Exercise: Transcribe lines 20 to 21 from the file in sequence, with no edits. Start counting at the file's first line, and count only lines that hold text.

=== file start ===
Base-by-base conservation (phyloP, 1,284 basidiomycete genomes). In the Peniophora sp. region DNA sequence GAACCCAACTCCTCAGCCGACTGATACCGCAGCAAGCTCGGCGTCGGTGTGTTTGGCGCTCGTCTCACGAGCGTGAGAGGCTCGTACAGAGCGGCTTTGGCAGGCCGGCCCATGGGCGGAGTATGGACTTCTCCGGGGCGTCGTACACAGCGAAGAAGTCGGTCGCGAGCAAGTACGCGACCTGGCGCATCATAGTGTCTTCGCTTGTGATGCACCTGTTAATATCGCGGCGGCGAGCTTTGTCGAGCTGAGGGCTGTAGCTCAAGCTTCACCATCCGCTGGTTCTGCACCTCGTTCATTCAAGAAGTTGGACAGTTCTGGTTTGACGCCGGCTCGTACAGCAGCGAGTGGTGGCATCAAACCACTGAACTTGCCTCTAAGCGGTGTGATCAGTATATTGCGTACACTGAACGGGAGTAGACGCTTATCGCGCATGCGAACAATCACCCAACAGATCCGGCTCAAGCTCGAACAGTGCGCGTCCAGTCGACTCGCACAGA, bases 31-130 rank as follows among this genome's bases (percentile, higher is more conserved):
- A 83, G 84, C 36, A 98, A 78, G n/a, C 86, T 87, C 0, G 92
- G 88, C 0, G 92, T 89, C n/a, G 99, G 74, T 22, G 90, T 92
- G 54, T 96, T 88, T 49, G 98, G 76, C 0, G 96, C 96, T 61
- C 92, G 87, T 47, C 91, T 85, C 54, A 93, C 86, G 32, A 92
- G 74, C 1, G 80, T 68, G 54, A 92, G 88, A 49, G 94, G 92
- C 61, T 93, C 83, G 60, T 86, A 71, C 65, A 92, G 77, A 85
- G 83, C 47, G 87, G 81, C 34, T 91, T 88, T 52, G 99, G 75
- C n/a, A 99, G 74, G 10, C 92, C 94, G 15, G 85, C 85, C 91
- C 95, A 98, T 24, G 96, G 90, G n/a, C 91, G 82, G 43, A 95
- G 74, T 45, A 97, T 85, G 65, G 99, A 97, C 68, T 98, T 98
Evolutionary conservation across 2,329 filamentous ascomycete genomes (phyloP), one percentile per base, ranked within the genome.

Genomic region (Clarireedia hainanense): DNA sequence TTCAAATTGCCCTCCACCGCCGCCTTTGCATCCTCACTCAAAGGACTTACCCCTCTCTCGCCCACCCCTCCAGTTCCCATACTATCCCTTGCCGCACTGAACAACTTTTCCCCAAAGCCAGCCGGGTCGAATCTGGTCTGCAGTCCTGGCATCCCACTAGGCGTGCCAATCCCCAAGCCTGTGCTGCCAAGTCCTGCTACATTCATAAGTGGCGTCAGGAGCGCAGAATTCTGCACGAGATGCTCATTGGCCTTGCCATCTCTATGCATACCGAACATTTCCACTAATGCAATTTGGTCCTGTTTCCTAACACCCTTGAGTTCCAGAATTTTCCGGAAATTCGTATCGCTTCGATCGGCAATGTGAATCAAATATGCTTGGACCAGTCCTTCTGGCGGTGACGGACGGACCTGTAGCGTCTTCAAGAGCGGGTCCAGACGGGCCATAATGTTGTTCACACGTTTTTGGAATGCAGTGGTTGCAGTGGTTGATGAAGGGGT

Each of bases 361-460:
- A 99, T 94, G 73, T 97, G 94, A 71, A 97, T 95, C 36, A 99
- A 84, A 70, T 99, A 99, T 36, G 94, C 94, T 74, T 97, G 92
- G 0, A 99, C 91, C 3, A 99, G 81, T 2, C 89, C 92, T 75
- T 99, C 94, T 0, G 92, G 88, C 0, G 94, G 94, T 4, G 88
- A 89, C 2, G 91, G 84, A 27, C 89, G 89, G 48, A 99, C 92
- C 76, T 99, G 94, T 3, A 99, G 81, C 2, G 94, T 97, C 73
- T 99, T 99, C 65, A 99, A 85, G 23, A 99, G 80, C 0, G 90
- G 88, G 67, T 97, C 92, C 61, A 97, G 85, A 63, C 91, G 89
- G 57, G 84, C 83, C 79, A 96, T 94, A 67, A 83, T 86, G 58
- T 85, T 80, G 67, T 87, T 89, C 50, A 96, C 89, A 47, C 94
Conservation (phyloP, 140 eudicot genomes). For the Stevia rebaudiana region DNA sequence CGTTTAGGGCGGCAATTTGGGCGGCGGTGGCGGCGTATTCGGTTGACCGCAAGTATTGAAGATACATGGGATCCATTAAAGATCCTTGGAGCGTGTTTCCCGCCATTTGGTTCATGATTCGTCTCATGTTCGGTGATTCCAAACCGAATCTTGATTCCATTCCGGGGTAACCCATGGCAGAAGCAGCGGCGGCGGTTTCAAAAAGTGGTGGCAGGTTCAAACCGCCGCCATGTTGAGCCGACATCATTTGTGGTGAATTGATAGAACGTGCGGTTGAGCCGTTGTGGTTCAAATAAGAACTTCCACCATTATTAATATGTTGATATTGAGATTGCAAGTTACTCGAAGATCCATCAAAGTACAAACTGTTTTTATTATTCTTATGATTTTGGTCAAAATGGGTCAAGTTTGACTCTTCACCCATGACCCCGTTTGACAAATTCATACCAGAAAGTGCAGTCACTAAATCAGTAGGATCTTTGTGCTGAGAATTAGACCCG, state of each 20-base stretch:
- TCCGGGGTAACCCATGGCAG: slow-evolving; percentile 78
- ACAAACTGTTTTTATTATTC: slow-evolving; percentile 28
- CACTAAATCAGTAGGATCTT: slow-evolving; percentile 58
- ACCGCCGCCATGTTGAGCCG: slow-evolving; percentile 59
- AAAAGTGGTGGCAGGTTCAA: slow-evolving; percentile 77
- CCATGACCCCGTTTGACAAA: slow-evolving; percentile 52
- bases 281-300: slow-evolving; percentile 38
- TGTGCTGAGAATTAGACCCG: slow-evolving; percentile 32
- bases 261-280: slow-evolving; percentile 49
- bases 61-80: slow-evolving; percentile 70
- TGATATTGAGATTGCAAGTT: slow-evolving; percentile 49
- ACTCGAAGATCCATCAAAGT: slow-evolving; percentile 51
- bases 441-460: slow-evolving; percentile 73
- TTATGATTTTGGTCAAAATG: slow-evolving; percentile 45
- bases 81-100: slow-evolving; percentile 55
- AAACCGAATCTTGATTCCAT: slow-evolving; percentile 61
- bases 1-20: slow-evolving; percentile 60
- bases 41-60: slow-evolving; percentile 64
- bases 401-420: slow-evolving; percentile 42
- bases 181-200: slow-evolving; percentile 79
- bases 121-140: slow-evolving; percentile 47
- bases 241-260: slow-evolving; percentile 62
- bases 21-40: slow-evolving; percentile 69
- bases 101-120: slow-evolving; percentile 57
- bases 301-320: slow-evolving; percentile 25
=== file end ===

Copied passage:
- C 76, T 99, G 94, T 3, A 99, G 81, C 2, G 94, T 97, C 73
- T 99, T 99, C 65, A 99, A 85, G 23, A 99, G 80, C 0, G 90